Societal discrimination against persons living with HIV/AIDS was widespread and inhibited access to treatment; many individuals preferred to keep silent about their health rather than seek help and risk being ostracized. In June 2005 the industrial relations court in Lilongwe ruled that an employer had discriminated against an HIV-positive worker, whom he fired after learning of her illness. The employer complied with the court decision to award eight months' compensation to the worker. The Ministry of Labor and Vocational Training (MOLVT) conducted a public relations program to reduce the stigma associated with having HIV/AIDS.
Section 6 Worker Rights
a. The Right of Association
The law allows workers to form and join trade unions of their choice without previous authorization or excessive requirements, and workers exercised this right in practice; however, union membership was low due to the small percentage of the workforce in the formal sector, the lack of awareness of worker rights and benefits, and a resistance on the part of many employees to join unions. Army personnel and police could not belong to trade unions, but other civil servants were allowed to form unions. Union leaders estimated that 12 percent of the formal sector workforce belonged to unions; however, accurate statistics on the numbers of union members were not available. Employers, labor unions, and the government lacked sufficient knowledge of their legitimate roles in labor relations and disputes, which limited their effectiveness in the implementation and enforcement of the law.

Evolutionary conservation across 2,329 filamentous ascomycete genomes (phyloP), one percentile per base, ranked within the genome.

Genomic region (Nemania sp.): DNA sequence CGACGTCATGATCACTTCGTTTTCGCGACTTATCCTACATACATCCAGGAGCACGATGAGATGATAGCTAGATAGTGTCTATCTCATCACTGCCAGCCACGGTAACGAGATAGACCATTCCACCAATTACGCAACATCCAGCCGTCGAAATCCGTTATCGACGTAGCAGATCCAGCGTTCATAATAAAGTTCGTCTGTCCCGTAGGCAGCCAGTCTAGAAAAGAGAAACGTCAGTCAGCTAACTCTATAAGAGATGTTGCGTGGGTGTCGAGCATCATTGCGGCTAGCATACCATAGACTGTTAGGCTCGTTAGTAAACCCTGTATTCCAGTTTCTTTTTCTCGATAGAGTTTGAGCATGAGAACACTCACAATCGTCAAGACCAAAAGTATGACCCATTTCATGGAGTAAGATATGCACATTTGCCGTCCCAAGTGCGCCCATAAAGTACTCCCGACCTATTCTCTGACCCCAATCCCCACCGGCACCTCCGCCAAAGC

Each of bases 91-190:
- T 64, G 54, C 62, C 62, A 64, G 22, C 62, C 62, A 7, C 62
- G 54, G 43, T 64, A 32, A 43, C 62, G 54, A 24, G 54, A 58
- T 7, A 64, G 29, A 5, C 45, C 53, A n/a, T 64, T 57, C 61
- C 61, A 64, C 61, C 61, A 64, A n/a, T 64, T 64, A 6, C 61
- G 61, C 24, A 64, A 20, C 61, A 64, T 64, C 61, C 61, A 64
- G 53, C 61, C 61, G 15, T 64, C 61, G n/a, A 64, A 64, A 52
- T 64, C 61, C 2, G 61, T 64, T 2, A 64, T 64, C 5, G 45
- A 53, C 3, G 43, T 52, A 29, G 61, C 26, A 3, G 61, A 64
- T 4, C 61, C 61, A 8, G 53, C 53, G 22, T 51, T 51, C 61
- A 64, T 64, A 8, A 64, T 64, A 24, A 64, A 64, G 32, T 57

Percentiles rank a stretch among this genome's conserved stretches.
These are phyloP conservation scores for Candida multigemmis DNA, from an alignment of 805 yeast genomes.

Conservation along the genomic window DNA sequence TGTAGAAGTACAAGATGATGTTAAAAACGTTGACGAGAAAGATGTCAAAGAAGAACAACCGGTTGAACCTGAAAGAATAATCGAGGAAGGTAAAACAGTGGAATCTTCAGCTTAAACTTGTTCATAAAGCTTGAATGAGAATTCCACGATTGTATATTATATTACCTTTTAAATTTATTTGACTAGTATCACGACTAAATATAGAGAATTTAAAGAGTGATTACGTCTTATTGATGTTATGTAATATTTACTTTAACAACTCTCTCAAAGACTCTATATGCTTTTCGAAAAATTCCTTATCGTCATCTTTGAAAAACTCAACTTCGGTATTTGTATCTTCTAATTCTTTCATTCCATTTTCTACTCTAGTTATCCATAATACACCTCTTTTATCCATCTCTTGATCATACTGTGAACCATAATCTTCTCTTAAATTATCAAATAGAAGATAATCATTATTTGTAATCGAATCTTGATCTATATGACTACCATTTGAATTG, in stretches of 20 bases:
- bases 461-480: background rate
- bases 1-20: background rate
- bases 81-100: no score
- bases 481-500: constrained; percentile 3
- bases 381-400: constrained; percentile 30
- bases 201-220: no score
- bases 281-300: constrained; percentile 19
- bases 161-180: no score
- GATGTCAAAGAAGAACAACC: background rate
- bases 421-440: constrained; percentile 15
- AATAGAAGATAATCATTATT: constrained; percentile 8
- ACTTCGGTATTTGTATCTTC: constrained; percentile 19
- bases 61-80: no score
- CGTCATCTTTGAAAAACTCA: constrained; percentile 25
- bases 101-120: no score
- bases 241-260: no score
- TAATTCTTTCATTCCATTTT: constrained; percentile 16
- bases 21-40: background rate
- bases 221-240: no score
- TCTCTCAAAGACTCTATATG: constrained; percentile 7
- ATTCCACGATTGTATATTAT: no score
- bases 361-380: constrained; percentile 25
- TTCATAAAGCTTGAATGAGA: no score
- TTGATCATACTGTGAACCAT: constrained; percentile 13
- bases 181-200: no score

Unions must register with the Registrar of Trade Unions and Employers' Organizations in the MOLVT, and registration was routinely granted.
The law prohibits antiunion discrimination by employers and requires that employers reinstate workers dismissed because of union activities. There were no reports of persons who were fired for their membership in unions.
b. The Right to Organize and Bargain Collectively
Unions have the right to organize and bargain collectively, and the government protected this right in practice. The law requires that at least 20 percent of employees (excluding senior managerial staff) belong to a union before such a union can engage in collective bargaining at the enterprise level, and at least 15 percent union membership for collective bargaining at the sector level. The law provides for the establishment of industrial councils in the absence of collective agreements for sector level bargaining. Industrial council functions included wage negotiation, dispute resolution, and industry specific labor policy development. In practice the law was not effectively implemented due to lack of human and financial resources.